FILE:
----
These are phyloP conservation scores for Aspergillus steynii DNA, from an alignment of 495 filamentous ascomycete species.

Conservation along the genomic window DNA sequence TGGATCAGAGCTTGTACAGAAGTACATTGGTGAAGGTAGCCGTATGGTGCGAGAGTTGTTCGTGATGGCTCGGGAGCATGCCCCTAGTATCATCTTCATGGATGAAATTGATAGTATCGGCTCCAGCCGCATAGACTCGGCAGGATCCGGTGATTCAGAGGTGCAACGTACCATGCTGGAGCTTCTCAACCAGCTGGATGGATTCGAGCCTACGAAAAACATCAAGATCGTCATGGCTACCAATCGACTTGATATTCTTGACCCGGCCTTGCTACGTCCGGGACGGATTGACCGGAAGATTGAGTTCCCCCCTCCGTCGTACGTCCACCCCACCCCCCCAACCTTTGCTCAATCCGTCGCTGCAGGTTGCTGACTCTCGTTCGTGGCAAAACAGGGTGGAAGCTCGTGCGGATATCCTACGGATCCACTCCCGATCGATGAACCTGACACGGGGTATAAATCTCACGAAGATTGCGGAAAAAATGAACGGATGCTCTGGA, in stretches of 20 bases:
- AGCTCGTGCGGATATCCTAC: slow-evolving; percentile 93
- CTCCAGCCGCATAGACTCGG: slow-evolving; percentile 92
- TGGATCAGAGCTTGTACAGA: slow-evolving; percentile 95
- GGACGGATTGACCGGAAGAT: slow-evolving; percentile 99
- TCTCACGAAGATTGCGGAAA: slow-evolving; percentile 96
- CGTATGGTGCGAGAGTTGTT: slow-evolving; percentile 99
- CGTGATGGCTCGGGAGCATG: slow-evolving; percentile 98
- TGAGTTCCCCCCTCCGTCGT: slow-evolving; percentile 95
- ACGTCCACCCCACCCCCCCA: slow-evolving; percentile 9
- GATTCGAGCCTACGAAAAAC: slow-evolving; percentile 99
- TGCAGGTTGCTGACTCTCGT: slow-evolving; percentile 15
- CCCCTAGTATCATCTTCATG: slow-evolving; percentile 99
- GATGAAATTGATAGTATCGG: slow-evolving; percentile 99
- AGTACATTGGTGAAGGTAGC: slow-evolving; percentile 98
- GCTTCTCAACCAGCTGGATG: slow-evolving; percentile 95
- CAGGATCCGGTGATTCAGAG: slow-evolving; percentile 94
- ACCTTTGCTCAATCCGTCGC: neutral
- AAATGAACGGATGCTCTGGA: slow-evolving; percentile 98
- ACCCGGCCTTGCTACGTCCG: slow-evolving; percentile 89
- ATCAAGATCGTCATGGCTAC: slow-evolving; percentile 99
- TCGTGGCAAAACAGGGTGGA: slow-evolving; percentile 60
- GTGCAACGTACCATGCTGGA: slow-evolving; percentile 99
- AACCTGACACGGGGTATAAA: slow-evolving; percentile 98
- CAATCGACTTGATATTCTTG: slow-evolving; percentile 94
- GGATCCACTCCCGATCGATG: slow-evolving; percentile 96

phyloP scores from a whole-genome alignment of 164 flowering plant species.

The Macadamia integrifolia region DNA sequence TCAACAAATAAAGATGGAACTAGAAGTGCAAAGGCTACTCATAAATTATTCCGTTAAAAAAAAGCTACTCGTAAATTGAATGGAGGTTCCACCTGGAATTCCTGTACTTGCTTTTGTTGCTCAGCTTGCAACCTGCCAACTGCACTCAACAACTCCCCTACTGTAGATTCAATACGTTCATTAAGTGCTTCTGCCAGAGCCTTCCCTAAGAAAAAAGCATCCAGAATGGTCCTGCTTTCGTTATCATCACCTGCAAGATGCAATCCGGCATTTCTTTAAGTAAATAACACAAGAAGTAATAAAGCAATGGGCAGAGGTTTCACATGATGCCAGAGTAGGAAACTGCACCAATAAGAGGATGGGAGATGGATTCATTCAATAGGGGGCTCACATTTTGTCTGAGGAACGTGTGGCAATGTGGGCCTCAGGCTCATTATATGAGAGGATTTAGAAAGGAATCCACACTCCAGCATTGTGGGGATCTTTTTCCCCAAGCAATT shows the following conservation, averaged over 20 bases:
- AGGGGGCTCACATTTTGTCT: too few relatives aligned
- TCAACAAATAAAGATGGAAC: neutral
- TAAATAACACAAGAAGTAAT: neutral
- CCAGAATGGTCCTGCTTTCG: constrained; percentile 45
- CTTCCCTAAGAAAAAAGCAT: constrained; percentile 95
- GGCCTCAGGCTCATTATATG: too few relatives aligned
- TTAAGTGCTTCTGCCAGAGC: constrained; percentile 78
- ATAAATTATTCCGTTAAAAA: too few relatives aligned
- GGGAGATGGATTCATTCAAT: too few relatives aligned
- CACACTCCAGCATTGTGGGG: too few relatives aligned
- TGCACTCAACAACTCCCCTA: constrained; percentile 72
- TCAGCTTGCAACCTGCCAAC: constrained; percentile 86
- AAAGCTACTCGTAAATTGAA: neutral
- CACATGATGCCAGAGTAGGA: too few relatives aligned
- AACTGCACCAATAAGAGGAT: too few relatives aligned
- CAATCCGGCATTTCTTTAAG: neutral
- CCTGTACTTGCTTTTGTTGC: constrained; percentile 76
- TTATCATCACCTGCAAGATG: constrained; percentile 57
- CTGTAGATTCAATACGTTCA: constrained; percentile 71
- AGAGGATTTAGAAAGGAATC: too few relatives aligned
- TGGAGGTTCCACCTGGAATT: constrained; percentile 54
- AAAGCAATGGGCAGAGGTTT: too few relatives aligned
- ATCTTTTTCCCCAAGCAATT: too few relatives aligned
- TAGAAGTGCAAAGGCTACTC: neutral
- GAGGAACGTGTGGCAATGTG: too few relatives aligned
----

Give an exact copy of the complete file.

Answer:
These are phyloP conservation scores for Aspergillus steynii DNA, from an alignment of 495 filamentous ascomycete species.

Conservation along the genomic window DNA sequence TGGATCAGAGCTTGTACAGAAGTACATTGGTGAAGGTAGCCGTATGGTGCGAGAGTTGTTCGTGATGGCTCGGGAGCATGCCCCTAGTATCATCTTCATGGATGAAATTGATAGTATCGGCTCCAGCCGCATAGACTCGGCAGGATCCGGTGATTCAGAGGTGCAACGTACCATGCTGGAGCTTCTCAACCAGCTGGATGGATTCGAGCCTACGAAAAACATCAAGATCGTCATGGCTACCAATCGACTTGATATTCTTGACCCGGCCTTGCTACGTCCGGGACGGATTGACCGGAAGATTGAGTTCCCCCCTCCGTCGTACGTCCACCCCACCCCCCCAACCTTTGCTCAATCCGTCGCTGCAGGTTGCTGACTCTCGTTCGTGGCAAAACAGGGTGGAAGCTCGTGCGGATATCCTACGGATCCACTCCCGATCGATGAACCTGACACGGGGTATAAATCTCACGAAGATTGCGGAAAAAATGAACGGATGCTCTGGA, in stretches of 20 bases:
- AGCTCGTGCGGATATCCTAC: slow-evolving; percentile 93
- CTCCAGCCGCATAGACTCGG: slow-evolving; percentile 92
- TGGATCAGAGCTTGTACAGA: slow-evolving; percentile 95
- GGACGGATTGACCGGAAGAT: slow-evolving; percentile 99
- TCTCACGAAGATTGCGGAAA: slow-evolving; percentile 96
- CGTATGGTGCGAGAGTTGTT: slow-evolving; percentile 99
- CGTGATGGCTCGGGAGCATG: slow-evolving; percentile 98
- TGAGTTCCCCCCTCCGTCGT: slow-evolving; percentile 95
- ACGTCCACCCCACCCCCCCA: slow-evolving; percentile 9
- GATTCGAGCCTACGAAAAAC: slow-evolving; percentile 99
- TGCAGGTTGCTGACTCTCGT: slow-evolving; percentile 15
- CCCCTAGTATCATCTTCATG: slow-evolving; percentile 99
- GATGAAATTGATAGTATCGG: slow-evolving; percentile 99
- AGTACATTGGTGAAGGTAGC: slow-evolving; percentile 98
- GCTTCTCAACCAGCTGGATG: slow-evolving; percentile 95
- CAGGATCCGGTGATTCAGAG: slow-evolving; percentile 94
- ACCTTTGCTCAATCCGTCGC: neutral
- AAATGAACGGATGCTCTGGA: slow-evolving; percentile 98
- ACCCGGCCTTGCTACGTCCG: slow-evolving; percentile 89
- ATCAAGATCGTCATGGCTAC: slow-evolving; percentile 99
- TCGTGGCAAAACAGGGTGGA: slow-evolving; percentile 60
- GTGCAACGTACCATGCTGGA: slow-evolving; percentile 99
- AACCTGACACGGGGTATAAA: slow-evolving; percentile 98
- CAATCGACTTGATATTCTTG: slow-evolving; percentile 94
- GGATCCACTCCCGATCGATG: slow-evolving; percentile 96

phyloP scores from a whole-genome alignment of 164 flowering plant species.

The Macadamia integrifolia region DNA sequence TCAACAAATAAAGATGGAACTAGAAGTGCAAAGGCTACTCATAAATTATTCCGTTAAAAAAAAGCTACTCGTAAATTGAATGGAGGTTCCACCTGGAATTCCTGTACTTGCTTTTGTTGCTCAGCTTGCAACCTGCCAACTGCACTCAACAACTCCCCTACTGTAGATTCAATACGTTCATTAAGTGCTTCTGCCAGAGCCTTCCCTAAGAAAAAAGCATCCAGAATGGTCCTGCTTTCGTTATCATCACCTGCAAGATGCAATCCGGCATTTCTTTAAGTAAATAACACAAGAAGTAATAAAGCAATGGGCAGAGGTTTCACATGATGCCAGAGTAGGAAACTGCACCAATAAGAGGATGGGAGATGGATTCATTCAATAGGGGGCTCACATTTTGTCTGAGGAACGTGTGGCAATGTGGGCCTCAGGCTCATTATATGAGAGGATTTAGAAAGGAATCCACACTCCAGCATTGTGGGGATCTTTTTCCCCAAGCAATT shows the following conservation, averaged over 20 bases:
- AGGGGGCTCACATTTTGTCT: too few relatives aligned
- TCAACAAATAAAGATGGAAC: neutral
- TAAATAACACAAGAAGTAAT: neutral
- CCAGAATGGTCCTGCTTTCG: constrained; percentile 45
- CTTCCCTAAGAAAAAAGCAT: constrained; percentile 95
- GGCCTCAGGCTCATTATATG: too few relatives aligned
- TTAAGTGCTTCTGCCAGAGC: constrained; percentile 78
- ATAAATTATTCCGTTAAAAA: too few relatives aligned
- GGGAGATGGATTCATTCAAT: too few relatives aligned
- CACACTCCAGCATTGTGGGG: too few relatives aligned
- TGCACTCAACAACTCCCCTA: constrained; percentile 72
- TCAGCTTGCAACCTGCCAAC: constrained; percentile 86
- AAAGCTACTCGTAAATTGAA: neutral
- CACATGATGCCAGAGTAGGA: too few relatives aligned
- AACTGCACCAATAAGAGGAT: too few relatives aligned
- CAATCCGGCATTTCTTTAAG: neutral
- CCTGTACTTGCTTTTGTTGC: constrained; percentile 76
- TTATCATCACCTGCAAGATG: constrained; percentile 57
- CTGTAGATTCAATACGTTCA: constrained; percentile 71
- AGAGGATTTAGAAAGGAATC: too few relatives aligned
- TGGAGGTTCCACCTGGAATT: constrained; percentile 54
- AAAGCAATGGGCAGAGGTTT: too few relatives aligned
- ATCTTTTTCCCCAAGCAATT: too few relatives aligned
- TAGAAGTGCAAAGGCTACTC: neutral
- GAGGAACGTGTGGCAATGTG: too few relatives aligned